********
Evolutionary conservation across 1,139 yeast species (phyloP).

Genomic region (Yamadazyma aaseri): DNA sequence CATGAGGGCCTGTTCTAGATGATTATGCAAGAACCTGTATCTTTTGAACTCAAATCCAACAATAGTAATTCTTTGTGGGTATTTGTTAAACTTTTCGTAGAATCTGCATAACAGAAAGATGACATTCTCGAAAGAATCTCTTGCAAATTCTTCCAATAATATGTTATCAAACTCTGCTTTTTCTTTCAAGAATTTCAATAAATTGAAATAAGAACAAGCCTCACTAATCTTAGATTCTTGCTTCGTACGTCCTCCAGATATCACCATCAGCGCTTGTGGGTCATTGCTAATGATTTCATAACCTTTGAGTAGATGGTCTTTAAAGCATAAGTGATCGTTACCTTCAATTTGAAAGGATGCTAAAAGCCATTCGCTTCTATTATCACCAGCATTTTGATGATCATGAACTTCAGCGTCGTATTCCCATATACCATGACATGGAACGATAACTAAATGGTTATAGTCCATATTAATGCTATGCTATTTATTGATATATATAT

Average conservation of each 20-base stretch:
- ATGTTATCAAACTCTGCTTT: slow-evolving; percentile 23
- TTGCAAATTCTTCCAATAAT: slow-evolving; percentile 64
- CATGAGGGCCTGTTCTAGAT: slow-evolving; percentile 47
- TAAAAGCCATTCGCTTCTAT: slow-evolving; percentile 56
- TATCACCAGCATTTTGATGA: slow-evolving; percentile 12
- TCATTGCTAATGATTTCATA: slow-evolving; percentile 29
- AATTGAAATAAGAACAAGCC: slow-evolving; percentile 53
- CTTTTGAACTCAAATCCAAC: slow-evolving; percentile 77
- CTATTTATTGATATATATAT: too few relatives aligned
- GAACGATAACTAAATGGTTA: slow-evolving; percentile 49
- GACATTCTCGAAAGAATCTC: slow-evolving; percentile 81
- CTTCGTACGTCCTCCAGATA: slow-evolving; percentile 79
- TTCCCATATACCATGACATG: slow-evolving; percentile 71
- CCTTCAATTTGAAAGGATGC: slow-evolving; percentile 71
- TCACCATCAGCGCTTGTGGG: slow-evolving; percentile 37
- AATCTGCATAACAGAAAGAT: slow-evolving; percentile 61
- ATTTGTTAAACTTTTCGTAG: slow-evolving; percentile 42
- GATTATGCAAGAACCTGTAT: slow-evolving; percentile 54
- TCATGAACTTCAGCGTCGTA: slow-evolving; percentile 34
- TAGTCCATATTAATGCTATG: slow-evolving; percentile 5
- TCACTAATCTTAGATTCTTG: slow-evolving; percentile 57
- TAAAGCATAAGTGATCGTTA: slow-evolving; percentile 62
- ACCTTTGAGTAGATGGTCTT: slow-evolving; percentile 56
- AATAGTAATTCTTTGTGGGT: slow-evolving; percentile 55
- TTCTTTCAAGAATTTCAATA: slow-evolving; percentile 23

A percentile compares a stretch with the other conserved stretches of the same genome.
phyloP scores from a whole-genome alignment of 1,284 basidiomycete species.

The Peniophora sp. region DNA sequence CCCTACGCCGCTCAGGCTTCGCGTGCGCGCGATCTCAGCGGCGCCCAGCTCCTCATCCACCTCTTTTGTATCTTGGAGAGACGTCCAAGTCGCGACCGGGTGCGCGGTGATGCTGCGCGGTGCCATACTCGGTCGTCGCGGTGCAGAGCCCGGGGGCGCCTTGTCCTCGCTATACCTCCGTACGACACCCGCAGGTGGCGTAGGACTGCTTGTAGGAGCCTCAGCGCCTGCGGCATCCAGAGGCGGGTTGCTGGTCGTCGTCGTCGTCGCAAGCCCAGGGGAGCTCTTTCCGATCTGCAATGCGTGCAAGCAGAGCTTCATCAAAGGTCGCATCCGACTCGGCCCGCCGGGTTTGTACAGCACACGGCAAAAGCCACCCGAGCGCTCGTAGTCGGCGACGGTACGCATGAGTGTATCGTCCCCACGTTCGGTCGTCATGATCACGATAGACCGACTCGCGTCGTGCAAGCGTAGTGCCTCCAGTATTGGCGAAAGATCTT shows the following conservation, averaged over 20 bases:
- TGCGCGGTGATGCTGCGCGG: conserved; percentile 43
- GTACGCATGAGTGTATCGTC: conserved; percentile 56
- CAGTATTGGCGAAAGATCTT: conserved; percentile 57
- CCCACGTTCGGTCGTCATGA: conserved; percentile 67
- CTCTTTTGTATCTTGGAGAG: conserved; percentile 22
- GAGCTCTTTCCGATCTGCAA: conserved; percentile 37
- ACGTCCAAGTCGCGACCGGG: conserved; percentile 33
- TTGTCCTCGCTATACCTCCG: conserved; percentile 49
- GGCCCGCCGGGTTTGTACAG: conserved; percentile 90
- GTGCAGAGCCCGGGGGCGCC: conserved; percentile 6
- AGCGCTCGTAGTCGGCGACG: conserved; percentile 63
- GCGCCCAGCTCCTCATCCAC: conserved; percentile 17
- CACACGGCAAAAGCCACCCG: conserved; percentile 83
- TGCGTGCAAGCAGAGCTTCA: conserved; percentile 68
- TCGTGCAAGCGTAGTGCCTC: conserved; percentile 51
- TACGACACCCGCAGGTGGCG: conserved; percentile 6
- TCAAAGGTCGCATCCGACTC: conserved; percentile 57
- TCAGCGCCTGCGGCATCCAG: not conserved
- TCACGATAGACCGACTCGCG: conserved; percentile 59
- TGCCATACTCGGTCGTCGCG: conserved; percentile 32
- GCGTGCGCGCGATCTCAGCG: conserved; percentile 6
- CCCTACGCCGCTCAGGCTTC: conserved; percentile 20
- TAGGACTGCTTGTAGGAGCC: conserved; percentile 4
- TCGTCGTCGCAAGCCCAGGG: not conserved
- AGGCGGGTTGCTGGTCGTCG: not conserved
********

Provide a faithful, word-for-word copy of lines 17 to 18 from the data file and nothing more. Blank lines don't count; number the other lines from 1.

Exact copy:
- CCTTCAATTTGAAAGGATGC: slow-evolving; percentile 71
- TCACCATCAGCGCTTGTGGG: slow-evolving; percentile 37